What Happened: The company’s U.S. same-store sales declined by 1.9% year-over-year, according to its third-quarter earnings data. Same-store sales for U.S. company-owned stores fell 8.9% year-over-year, although sales for its international stores rose 8.8% over the same period.
In the company’s earnings call, CEO Richard Allison attributed this decline to labor shortages at its U.S. stores.
“We saw more pronounced staffing challenges across the country, resulting in reduced operating hours and service challenges in a number of stores across the network,” he said. “We believe these challenges posed a more significant headwind on orders and sales during the third quarter than they did during the first half of this year.”
Allison added that the situation is not a quarterly anomaly, but plays a role in “how we think about the business going forward – the staffing challenges do impact our ability to be more aggressive, as it relates to promotional activities in the marketplace.”
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What's Next: Allison stated the company and its franchisees have begun to explore strategies to address this concern.
“A new applicant tracking system rolled out a few weeks ago that will make it easier for candidates to apply for openings and to be onboarded at both corporate and franchise locations across our U.S. system,” he said. “We are also sharing operational best practices to eliminate unnecessary time-consuming tasks in the operation of stores, like pre-folding boxes, for example. They can drive both team member and customer satisfaction.”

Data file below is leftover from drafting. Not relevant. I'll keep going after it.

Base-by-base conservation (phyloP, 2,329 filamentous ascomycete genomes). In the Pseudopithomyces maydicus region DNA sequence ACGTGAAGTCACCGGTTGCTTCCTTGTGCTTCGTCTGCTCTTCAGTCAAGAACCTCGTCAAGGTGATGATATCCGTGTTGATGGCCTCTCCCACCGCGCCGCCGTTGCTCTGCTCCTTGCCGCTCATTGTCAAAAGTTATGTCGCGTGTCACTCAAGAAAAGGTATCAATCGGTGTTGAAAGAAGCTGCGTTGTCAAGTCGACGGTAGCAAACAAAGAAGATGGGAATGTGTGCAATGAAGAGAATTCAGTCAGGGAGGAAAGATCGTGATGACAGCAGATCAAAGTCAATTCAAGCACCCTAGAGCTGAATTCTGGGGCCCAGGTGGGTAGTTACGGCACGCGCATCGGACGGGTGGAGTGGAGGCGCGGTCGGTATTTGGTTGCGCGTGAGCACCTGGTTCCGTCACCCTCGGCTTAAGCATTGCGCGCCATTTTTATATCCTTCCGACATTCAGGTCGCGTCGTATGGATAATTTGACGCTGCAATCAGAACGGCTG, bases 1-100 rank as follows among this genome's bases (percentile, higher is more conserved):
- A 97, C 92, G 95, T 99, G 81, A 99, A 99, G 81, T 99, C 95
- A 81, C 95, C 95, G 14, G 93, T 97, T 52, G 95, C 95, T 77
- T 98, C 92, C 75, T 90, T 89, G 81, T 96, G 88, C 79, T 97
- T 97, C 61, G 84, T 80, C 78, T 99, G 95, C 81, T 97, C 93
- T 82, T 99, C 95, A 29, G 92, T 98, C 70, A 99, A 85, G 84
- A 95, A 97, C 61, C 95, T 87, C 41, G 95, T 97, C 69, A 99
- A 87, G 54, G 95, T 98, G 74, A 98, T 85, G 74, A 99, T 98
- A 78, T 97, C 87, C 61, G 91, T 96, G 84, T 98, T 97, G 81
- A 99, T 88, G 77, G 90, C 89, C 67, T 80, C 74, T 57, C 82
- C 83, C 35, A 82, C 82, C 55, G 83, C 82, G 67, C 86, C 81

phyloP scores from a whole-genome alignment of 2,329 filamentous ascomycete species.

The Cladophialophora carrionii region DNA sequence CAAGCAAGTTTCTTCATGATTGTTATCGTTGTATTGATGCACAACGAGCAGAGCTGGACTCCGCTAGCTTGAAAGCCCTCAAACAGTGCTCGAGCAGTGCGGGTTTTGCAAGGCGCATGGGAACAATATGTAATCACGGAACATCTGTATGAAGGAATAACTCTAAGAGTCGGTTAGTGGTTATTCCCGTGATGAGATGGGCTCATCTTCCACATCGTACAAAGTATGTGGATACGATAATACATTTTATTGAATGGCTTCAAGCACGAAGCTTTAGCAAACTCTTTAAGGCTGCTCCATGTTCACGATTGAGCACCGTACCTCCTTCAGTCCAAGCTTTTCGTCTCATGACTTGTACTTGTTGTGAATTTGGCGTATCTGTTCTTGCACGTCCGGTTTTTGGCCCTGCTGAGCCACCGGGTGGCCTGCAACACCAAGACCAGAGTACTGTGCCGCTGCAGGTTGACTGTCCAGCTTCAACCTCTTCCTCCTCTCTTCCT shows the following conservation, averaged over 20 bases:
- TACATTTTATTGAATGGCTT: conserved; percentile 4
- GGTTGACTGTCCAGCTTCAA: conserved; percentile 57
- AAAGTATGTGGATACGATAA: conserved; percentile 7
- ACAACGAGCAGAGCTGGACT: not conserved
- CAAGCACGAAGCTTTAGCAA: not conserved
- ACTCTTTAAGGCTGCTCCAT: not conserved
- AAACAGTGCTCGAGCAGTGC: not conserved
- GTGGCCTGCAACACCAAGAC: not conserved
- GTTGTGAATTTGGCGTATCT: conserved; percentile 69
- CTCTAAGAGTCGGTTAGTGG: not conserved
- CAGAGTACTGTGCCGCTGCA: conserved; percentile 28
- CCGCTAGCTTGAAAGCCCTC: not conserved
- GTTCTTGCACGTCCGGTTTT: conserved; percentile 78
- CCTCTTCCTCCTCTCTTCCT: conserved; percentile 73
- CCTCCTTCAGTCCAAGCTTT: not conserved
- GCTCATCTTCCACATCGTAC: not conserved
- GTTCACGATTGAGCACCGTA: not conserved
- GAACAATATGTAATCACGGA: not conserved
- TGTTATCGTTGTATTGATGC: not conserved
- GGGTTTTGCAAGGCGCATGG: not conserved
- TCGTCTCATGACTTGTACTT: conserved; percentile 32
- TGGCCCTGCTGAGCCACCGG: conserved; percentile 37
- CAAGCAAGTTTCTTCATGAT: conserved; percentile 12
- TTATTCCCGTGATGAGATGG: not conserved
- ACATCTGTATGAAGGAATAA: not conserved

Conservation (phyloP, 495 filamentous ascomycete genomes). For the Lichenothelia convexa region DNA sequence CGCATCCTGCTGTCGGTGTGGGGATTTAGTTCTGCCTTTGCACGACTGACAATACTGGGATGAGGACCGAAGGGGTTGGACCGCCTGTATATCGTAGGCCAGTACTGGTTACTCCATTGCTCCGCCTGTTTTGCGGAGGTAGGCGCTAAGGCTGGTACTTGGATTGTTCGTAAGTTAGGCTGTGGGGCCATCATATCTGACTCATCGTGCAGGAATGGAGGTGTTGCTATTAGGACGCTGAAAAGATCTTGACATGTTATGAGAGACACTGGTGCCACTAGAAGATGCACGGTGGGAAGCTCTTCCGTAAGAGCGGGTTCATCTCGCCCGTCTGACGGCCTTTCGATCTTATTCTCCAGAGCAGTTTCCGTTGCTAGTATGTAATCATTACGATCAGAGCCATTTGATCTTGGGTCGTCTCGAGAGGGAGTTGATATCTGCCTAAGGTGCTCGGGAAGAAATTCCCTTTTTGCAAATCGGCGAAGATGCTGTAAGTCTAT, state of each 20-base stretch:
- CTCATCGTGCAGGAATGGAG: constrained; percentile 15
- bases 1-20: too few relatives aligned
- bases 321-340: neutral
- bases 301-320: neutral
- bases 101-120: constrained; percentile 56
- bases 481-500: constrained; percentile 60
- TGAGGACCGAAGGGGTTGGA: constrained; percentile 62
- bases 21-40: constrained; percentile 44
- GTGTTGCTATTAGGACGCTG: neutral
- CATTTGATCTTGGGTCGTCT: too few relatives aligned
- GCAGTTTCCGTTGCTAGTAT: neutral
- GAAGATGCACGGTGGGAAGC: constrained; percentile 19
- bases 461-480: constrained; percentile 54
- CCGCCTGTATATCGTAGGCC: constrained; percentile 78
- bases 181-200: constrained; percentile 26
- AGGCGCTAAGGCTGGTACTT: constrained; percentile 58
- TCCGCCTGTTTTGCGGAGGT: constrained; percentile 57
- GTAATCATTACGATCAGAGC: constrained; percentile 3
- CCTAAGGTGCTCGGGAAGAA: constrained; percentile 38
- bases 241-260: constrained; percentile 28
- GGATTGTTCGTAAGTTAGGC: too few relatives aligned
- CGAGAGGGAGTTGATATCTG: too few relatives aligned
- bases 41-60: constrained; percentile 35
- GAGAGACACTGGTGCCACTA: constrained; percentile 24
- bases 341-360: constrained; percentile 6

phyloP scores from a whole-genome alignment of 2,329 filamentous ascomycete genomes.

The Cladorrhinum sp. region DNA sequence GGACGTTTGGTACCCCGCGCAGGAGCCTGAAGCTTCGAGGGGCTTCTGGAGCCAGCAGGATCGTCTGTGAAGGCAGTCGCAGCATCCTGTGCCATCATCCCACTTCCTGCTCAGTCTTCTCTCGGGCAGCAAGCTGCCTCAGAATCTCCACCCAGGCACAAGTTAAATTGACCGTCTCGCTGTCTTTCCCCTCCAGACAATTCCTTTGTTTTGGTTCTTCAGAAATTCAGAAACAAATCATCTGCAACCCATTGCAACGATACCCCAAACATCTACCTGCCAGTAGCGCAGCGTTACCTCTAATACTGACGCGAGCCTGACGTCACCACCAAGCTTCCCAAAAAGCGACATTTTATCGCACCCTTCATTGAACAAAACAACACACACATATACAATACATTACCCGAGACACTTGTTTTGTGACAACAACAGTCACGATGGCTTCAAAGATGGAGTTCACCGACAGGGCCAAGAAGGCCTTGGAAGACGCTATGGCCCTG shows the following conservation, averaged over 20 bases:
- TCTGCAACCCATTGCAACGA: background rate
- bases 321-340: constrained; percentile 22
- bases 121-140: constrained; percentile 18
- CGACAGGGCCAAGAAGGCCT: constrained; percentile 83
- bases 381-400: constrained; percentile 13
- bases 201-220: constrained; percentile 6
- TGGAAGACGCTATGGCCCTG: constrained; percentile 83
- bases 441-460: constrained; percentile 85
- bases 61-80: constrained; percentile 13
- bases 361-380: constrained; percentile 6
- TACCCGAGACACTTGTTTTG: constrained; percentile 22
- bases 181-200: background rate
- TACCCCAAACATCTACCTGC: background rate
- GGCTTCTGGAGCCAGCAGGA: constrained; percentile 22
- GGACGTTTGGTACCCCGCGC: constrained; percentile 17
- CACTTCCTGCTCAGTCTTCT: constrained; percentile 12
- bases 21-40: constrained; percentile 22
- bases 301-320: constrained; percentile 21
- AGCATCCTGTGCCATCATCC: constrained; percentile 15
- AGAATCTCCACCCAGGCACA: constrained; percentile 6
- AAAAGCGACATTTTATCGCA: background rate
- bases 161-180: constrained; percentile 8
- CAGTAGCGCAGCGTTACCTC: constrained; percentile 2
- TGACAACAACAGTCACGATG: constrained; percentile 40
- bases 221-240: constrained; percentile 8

For the company-owned stores, Allison said Domino’s has enabled “implemented meaningful increases in team member compensation and are also piloting new approaches to team member onboarding, training and development.” Domino’s is also moving to carside deliveries as a means of time- and cost-efficiency.
“In the future, I don’t see why drivers should ever get out of their cars,” he said. “They’d be maximizing deliveries per hour and wages they earn.”
Still, Allison acknowledged a quick fix to Domino’s labor problems is elusive and lamented that “staffing may remain a significant challenge in the near term as the labor market continues to evolve.”
For the quarter, Domino's sales growth of 3.1% year-on-year, to $997.99 million, lower than the analyst consensus of $1.04 billion, although its earnings per share of $3.24 beat the analyst consensus of $3.11.
DPZ Price Action: The stock gapped lower Thursday morning to the $459 area and recovered to trade as high as $488.32 before closing at $477.89.
Photo: Erica Fisher / Flickr Creative Commons.